From the Collections
Stories and behind-the-scenes information on the rich holdings of our Library archives.
This month’s objects—Mary Baker Eddy’s calling cards and business cards—played a small role in helping to open doors so she could open minds.
The story behind the photo of Adam Dickey with Spike the squirrel.
Our object for this month is the great pipe organ in the Extension of The Mother Church, The First Church of Christ, Scientist, in Boston, Massachusetts. It is one of the ten largest organs in the world with 13,384 pipes.
Read the story behind one of the most dramatic paintings that Mary Baker Eddy owned.
Learn more about how Calvin Frye’s love for technology and how he used his camera in Mary Baker Eddy’s household.
Hand tinted photograph of Pleasant View, home and gardens, post-1895 (P06829). Courtesy of The Mary Baker Eddy Library When Mary Baker Eddy was living at a house on North State Street in Concord, New Hampshire, she discovered what would become her home for the next 16...
Selected letters by Mary Baker Eddy from the Library’s collection are available for purchase. They shed light on Mary Baker Eddy’s own spiritual growth, her loving care and counsel to students, as well as on her spiritual insights and healing ideas.Advice to Healers,...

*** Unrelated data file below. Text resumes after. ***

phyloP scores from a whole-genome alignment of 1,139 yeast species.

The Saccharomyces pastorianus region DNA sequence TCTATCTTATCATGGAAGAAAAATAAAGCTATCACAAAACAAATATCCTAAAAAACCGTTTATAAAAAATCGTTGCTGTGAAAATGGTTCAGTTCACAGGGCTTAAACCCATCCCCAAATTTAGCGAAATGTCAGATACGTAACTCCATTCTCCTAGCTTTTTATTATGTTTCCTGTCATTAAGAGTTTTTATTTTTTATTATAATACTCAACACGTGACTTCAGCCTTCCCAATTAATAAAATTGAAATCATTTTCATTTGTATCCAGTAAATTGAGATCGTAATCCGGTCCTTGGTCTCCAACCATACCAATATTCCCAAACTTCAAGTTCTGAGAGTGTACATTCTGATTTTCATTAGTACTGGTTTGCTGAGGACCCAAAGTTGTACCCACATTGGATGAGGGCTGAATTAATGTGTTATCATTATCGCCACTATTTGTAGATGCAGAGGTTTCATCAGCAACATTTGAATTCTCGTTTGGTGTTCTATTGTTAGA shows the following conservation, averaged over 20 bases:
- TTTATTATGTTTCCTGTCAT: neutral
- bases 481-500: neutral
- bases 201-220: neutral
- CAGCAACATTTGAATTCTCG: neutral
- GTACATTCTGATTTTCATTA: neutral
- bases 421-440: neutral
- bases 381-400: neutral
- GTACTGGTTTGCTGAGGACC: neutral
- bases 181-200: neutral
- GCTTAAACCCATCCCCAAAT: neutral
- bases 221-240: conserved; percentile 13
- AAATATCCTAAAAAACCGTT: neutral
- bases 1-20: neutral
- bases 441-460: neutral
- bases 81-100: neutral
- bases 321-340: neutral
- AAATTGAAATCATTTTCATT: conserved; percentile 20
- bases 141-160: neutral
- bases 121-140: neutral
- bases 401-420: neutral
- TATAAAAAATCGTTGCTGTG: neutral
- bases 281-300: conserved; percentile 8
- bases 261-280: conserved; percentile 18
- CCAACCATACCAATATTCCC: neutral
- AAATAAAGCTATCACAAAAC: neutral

Dr. David Holland, a Research Fellow at The Mary Baker Eddy Library and Associate Professor of North American Religious History at the Harvard Divinity School, and Mike Davis, Senior Researcher at The Mary Baker Eddy Library, held an online audiocast discussion, with questions from the public, on how The Mary Baker Eddy Library collections are bringing about new understanding of Mary Baker Eddy.
Mary Baker Eddy treasured this framed photograph of her grandson George W. Glover III, which she kept on display in her living room.
To commemorate the publication of the Emancipation Proclamation, artist Francis Bicknell Carpenter (1830-1900) sought to depict President Lincoln reading it to his cabinet in September 1862.
This student of Mary Baker Eddy achieved good despite his checkered past.
Learn why several selections meant so much to her.
Find out how young people contributed to the construction of The Mother Church.
Read how an early missionary activity developed to serve New York’s seagoing community.
This painting hangs as a symbol of New Hampshire’s regard for a native daughter.